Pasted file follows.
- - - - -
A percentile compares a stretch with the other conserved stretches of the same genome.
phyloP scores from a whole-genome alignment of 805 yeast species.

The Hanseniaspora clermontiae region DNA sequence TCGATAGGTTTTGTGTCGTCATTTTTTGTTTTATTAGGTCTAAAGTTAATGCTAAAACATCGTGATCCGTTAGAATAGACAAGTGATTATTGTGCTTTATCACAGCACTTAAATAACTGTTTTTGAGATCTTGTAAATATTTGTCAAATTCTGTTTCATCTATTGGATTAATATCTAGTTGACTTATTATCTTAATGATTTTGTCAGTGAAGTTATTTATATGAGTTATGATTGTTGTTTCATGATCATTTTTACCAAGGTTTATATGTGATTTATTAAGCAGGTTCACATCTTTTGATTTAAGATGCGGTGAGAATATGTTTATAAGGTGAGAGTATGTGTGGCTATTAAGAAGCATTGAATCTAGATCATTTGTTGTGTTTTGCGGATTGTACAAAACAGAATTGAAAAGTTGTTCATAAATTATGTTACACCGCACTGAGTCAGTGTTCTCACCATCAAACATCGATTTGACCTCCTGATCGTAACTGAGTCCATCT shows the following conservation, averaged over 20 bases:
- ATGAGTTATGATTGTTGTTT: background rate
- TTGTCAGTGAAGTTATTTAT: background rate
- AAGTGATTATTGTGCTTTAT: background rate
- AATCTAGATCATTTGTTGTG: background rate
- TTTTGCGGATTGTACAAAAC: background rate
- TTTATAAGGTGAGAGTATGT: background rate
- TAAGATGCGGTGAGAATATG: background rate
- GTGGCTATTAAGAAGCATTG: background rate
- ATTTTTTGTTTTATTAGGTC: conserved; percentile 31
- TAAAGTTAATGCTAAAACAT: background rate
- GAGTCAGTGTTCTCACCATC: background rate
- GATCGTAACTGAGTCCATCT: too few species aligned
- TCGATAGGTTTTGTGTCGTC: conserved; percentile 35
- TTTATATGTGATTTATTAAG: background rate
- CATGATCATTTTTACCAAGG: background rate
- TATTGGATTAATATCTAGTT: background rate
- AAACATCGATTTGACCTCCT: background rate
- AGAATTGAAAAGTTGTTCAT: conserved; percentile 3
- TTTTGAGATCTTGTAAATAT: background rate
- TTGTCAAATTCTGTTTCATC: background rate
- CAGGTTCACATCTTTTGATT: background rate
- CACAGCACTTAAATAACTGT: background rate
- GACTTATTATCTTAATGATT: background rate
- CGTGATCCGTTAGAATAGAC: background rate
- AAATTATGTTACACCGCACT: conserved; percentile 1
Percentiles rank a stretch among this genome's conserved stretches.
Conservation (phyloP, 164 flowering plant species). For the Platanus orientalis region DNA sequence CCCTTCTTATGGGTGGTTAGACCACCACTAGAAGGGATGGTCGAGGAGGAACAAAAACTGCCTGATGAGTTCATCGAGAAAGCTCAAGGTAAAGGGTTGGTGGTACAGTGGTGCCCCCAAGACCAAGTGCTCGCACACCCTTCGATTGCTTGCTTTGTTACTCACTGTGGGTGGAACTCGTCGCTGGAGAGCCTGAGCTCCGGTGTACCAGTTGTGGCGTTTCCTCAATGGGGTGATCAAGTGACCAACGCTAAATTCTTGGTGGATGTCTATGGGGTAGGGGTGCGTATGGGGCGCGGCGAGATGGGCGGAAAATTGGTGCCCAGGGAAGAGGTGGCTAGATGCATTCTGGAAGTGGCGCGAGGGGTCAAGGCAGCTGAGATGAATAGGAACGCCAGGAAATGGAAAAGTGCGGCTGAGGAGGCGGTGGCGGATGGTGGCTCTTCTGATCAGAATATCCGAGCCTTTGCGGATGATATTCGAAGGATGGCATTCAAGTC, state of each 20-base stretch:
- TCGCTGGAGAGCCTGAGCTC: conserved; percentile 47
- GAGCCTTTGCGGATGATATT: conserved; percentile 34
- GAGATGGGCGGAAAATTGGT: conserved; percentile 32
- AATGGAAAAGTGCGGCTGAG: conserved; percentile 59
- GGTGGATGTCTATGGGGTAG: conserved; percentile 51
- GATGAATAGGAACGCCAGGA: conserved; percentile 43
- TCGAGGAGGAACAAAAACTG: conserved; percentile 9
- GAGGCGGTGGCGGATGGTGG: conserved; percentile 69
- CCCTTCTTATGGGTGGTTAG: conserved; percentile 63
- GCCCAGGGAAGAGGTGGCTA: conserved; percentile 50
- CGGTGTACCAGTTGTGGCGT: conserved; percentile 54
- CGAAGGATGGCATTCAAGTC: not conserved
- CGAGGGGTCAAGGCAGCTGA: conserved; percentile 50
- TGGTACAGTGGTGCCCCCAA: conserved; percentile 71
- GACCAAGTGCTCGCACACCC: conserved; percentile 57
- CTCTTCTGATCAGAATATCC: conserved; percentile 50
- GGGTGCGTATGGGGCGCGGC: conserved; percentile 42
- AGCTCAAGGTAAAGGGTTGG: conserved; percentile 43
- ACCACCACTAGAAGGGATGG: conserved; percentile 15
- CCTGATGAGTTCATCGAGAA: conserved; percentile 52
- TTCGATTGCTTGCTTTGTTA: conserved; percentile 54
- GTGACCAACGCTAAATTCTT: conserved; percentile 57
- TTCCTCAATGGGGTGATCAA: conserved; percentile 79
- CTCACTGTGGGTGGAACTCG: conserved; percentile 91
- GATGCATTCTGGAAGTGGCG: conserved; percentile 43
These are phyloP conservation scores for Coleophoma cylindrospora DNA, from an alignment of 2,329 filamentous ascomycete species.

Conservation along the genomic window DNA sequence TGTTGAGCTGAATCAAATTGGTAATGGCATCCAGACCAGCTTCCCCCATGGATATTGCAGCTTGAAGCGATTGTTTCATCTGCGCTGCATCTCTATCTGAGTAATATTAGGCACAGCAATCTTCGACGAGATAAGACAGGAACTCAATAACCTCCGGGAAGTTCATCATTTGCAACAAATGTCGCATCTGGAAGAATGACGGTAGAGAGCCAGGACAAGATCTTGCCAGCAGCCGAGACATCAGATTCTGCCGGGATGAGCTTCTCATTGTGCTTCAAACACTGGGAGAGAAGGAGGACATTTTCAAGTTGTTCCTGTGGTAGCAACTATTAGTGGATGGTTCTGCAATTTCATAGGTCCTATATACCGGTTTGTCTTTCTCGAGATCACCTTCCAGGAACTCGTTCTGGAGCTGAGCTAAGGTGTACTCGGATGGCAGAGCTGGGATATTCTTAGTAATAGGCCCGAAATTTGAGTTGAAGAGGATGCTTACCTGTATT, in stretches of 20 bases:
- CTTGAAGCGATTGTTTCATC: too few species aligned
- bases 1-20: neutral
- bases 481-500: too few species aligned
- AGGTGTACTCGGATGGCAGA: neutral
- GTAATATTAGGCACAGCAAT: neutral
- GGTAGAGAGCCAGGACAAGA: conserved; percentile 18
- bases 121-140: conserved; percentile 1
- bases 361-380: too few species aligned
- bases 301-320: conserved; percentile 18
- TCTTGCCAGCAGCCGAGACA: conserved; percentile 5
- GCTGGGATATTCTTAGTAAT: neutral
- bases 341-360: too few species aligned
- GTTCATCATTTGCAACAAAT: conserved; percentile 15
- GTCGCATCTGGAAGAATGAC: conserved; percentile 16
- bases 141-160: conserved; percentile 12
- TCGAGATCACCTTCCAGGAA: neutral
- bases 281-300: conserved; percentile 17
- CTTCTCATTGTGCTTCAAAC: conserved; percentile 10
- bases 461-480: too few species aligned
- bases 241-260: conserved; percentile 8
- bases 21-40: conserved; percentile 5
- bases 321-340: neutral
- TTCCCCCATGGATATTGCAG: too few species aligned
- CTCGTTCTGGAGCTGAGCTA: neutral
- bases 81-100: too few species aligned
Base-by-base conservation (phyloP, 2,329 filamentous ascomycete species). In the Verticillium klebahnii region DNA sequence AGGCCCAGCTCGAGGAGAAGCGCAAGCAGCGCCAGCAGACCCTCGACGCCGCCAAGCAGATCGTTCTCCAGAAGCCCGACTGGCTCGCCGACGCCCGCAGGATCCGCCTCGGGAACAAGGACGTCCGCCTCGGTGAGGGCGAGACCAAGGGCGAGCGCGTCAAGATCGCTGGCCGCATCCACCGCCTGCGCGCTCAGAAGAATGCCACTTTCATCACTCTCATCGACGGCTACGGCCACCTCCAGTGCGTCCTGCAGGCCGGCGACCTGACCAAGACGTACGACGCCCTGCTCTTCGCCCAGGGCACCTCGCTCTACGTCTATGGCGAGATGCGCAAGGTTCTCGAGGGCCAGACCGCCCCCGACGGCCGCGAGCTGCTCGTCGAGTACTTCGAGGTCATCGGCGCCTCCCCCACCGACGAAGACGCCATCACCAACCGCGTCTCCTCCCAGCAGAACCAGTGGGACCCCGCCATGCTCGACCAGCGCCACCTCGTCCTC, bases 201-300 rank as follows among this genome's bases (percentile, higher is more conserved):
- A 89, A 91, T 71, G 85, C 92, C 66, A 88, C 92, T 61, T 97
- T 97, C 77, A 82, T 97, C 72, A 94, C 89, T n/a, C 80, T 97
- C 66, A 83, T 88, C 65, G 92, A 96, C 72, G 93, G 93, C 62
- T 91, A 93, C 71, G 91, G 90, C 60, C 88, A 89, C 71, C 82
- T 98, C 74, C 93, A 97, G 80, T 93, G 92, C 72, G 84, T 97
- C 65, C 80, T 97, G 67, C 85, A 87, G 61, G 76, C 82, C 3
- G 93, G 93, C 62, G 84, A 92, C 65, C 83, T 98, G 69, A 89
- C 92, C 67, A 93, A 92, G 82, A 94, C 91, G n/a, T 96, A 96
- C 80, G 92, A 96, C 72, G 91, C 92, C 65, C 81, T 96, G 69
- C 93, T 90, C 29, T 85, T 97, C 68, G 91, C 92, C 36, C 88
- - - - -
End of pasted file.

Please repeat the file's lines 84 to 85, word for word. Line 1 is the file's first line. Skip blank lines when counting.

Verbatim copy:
- A 89, A 91, T 71, G 85, C 92, C 66, A 88, C 92, T 61, T 97
- T 97, C 77, A 82, T 97, C 72, A 94, C 89, T n/a, C 80, T 97